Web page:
The white buildings change as the light does. The soft blues, mauves and pinks probably create my favourite part of the day

My Greek style guide would look a little like this...

  1. White everywhere. When it comes to interiors as well as fashion, you can't get away from it. White washed walls and floors throughout to create a bright and sun filled feeling
  2. Keep it natural. The abundance of shops selling hand crafted products in natural materials is reflected in all the interiors. Cottons, linen, wicker and leather in soft natural colours are a must to create the easy Greek vibe
  3. Keep it local. One of my favourite purchases in Mykonos was some hand crafted olive wood salad servers and pestle and mortar. Wood from the olive tree is not porous so it is perfect for food as bacteria can't penetrate it, This natural wood is found all over the Greek islands, arriving from Crete, where they grow olive trees. It is used for all kinds of kitchenware and the smell (of olive oil) is totally Greek
  4. Simplicity is key. Once you have focused on just using quality, natural materials there is no need to fuss with other artifacts to clutter the home. Keep things simple and pare it back
  5. Paint it. All of the wood you see in Mykonos is painted different shades of blue, almost without exception. This includes windows, shutters, external stairs... the works. It occurs to me that the blue was chosen as a reflection of the bright colour of the sky. Perhaps here that means we should opt for grey instead... but if you want to bring some of Greece home, go blue
Here is a little selection from me on recreating the look at home...

  1. Market basket, £19 - Bohemia Design
  2. White linen bathrobe, £120 - The Linen Works
  3. Pom Pom blanket in cobalt, £140 - Bohemia Design
  4. Olive wood pestle and mortar, £27 - Just Ingredients
  5. Blue Hamman throw/towel, £23 - Loving Home
  6. Cheap RX
  7. Andalucia range of tiles, from £0.53 - Fired Earth
What do you think? Are you inspired by Greek style?

H x

A quick word on...the wedding

Hello! Firstly a huge apology for my absence over the past few weeks... as you know it has been all go with my house move and wedding being conveniently within a week of each other. Not to mention shooting off on our honeymoon the morning after the wedding and having to organise all the things that going away entails ... to say things have been a little chaotic is an understatement.

But despite the craziness, it has been an amazing few weeks and I am now back up and running. So to kick off today, I thought I would share with you a little about our wedding venue and how we styled it up ... it's also time to reveal the 1000 paper cranes Peter made for the big day. More about that here if you missed it.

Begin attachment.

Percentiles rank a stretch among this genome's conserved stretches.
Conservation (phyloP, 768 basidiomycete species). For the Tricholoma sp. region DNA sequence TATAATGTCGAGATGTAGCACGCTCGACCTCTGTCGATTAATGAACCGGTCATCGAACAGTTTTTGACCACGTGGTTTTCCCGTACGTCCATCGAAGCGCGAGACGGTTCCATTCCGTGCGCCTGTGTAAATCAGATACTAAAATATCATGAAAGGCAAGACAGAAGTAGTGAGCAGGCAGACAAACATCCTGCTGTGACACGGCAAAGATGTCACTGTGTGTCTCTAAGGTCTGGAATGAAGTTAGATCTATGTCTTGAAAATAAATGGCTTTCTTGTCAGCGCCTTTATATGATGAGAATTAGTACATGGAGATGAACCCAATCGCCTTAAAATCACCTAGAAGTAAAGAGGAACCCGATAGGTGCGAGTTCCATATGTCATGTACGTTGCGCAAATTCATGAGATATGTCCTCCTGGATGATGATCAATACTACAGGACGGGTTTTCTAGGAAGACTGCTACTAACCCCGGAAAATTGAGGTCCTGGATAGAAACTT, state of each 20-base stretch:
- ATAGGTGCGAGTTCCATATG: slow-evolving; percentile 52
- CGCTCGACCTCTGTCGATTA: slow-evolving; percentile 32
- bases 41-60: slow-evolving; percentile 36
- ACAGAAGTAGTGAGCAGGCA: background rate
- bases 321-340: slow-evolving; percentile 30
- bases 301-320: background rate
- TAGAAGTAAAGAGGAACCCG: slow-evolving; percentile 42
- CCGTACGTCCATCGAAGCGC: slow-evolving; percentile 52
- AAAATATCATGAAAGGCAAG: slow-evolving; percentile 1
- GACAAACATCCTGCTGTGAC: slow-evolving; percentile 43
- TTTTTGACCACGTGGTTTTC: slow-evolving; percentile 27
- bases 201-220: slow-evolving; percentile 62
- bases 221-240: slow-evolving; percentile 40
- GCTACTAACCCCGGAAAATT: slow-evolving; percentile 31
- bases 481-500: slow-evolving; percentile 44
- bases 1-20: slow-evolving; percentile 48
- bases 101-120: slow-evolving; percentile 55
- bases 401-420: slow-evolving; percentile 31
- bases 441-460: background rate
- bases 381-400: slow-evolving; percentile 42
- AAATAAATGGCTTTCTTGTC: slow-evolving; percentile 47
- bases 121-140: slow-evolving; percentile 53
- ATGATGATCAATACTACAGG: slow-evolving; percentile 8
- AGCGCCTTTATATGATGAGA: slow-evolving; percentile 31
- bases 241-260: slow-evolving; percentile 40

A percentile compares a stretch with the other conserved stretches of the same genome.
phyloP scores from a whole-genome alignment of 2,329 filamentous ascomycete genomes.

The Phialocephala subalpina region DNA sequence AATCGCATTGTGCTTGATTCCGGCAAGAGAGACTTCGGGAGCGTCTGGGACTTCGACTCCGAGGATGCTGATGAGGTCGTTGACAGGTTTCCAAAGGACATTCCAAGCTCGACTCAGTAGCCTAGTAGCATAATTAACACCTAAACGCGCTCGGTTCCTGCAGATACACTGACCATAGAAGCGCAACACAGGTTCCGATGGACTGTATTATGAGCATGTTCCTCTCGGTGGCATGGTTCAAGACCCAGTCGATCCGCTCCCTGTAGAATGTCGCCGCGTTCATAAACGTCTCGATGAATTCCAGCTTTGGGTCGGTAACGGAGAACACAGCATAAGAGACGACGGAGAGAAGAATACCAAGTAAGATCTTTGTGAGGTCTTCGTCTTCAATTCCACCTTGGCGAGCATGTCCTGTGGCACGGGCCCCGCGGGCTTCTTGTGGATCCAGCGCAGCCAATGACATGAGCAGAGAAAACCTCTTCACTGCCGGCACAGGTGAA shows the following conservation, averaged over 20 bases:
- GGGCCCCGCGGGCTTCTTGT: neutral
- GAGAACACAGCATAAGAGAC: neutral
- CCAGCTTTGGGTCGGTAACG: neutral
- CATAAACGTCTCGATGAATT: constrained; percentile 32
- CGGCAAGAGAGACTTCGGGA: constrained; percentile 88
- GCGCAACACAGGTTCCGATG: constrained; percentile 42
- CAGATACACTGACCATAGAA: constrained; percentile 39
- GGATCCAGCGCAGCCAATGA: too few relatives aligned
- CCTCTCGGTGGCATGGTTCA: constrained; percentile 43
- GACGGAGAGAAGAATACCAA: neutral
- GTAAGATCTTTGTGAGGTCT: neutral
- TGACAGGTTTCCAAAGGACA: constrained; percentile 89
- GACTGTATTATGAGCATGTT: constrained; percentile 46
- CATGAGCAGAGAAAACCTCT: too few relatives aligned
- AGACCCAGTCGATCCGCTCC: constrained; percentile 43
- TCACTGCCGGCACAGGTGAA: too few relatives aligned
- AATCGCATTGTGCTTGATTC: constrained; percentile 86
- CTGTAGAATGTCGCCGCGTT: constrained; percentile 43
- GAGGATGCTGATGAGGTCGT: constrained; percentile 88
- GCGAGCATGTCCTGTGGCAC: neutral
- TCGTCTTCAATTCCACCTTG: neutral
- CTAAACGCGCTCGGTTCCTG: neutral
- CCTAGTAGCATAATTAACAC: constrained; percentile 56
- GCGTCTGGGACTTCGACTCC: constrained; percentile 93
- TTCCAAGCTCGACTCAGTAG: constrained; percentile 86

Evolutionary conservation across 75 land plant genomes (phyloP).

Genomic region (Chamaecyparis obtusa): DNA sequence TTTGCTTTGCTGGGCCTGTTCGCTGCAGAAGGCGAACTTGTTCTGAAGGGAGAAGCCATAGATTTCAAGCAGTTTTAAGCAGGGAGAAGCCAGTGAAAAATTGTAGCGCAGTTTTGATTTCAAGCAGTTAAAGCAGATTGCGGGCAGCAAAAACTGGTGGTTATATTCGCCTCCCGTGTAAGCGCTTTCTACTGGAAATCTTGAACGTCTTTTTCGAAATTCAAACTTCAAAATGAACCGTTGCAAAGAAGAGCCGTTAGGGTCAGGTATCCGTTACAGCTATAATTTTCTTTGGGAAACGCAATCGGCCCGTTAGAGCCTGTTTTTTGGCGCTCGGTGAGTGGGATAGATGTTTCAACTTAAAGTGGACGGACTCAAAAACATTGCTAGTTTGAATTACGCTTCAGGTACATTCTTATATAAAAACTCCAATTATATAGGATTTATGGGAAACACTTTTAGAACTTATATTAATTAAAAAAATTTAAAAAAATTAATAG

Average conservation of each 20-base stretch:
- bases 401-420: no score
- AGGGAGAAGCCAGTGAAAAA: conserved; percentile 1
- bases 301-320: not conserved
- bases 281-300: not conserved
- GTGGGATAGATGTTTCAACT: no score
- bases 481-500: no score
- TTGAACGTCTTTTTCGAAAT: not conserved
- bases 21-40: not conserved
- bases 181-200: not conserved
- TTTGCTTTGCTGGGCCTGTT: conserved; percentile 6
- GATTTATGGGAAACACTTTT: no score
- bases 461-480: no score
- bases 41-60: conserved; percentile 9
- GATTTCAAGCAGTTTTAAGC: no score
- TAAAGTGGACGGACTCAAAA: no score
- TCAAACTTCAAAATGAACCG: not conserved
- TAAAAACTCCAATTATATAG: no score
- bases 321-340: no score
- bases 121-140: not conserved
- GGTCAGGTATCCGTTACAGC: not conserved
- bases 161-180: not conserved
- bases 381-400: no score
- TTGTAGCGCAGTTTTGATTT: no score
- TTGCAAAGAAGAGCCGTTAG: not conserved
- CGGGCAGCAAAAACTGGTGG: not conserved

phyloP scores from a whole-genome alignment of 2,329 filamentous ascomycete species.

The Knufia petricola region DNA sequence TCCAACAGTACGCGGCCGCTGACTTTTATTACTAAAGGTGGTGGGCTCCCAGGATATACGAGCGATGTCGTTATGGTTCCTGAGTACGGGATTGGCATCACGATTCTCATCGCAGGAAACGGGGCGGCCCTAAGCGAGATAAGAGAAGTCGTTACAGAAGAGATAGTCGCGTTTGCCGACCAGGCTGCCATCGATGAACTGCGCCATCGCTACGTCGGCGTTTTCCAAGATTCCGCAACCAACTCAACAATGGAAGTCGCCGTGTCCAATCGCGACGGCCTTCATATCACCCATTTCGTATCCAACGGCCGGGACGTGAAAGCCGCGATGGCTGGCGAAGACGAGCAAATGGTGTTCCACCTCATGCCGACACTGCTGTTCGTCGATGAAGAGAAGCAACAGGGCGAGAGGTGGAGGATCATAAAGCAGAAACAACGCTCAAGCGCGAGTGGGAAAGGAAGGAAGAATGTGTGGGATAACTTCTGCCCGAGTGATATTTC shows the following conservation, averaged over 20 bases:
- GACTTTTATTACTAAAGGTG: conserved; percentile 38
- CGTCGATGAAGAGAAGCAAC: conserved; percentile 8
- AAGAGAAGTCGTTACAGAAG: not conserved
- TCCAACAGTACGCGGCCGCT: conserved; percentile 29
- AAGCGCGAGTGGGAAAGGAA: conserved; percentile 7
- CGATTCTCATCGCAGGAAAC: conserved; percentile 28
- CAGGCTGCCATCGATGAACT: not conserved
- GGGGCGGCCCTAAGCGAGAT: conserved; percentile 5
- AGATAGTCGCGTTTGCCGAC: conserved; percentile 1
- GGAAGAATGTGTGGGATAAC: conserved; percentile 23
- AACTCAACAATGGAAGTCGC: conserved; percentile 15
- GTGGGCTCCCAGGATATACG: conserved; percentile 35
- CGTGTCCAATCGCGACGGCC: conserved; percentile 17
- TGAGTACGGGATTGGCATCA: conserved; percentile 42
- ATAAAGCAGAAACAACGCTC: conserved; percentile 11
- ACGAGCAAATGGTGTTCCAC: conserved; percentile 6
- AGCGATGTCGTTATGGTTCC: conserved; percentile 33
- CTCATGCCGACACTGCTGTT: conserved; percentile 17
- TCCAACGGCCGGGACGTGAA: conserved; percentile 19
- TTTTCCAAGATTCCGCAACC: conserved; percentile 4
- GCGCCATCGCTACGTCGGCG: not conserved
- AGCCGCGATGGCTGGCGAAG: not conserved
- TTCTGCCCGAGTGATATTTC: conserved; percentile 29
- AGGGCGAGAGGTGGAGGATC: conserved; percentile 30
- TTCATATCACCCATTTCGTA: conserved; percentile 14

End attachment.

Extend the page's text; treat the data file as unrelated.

Courtesy  of our wonderful photographer Laura McCluskey

The venue we chose was 6 St Chad's Place in King's Cross. I had a very non-wedding vibe which we loved, but was also quite grand and airy with high, beamed ceilings and gorgeous leaded windows. It is where the used to store trains once upon a time and the train mural on the back wall is a nod to that heritage. The bathrooms (which I sadly didn't get a shot of) are actually reclaimed railway carriage toilets with lovely, highly polished wood panelling.

With the beams, we wanted to create something dramatic for a focal point which is where Peter's cranes came in. The looked amazing on the day and were a real talking point. I have to say though, if you are planning on trying this, folding the cranes is only the start and many many hours were taken up stringing them, and finally hanging them on the day.

One of my favourite details on the day, were the mini succulents in little terracotta pots which we used as favours/place holders. They went down so well and were really quite inexpensive. I love how they added to the look of the room when guests arrived too.

I bought all of our flowers from a wholesaler, which ended up saving us about £800 vs the price we were quoted by a local florist. I could not recommend doing this enough! It meant picking exactly the flowers you wanted, and creating the displays was so much fun. They looked lovely on the day and you would never know they weren't done professionally. The wholesaler I used was Dutch Flower Auction and I couldn't recommend them enough.

Finally a shot of me and my new husband for you... this was during the walk from the ceremony to the venue for which we hired a marching band to lead. It was a definite highlight and was so much fun walking through the streets of London with the band blaring out some amazing jazz classics...

My dress was from Sanyukta Shreshtha who specialises in ethically sourced wedding dresses and Peter's suit was from Hardy Amies on Saville Row.

The following day we headed off for 10 days split between Santorini and Mykonos which were two of the most beautiful places I have been bombarded with new interiors inspiration. More to come on that very soon...

H x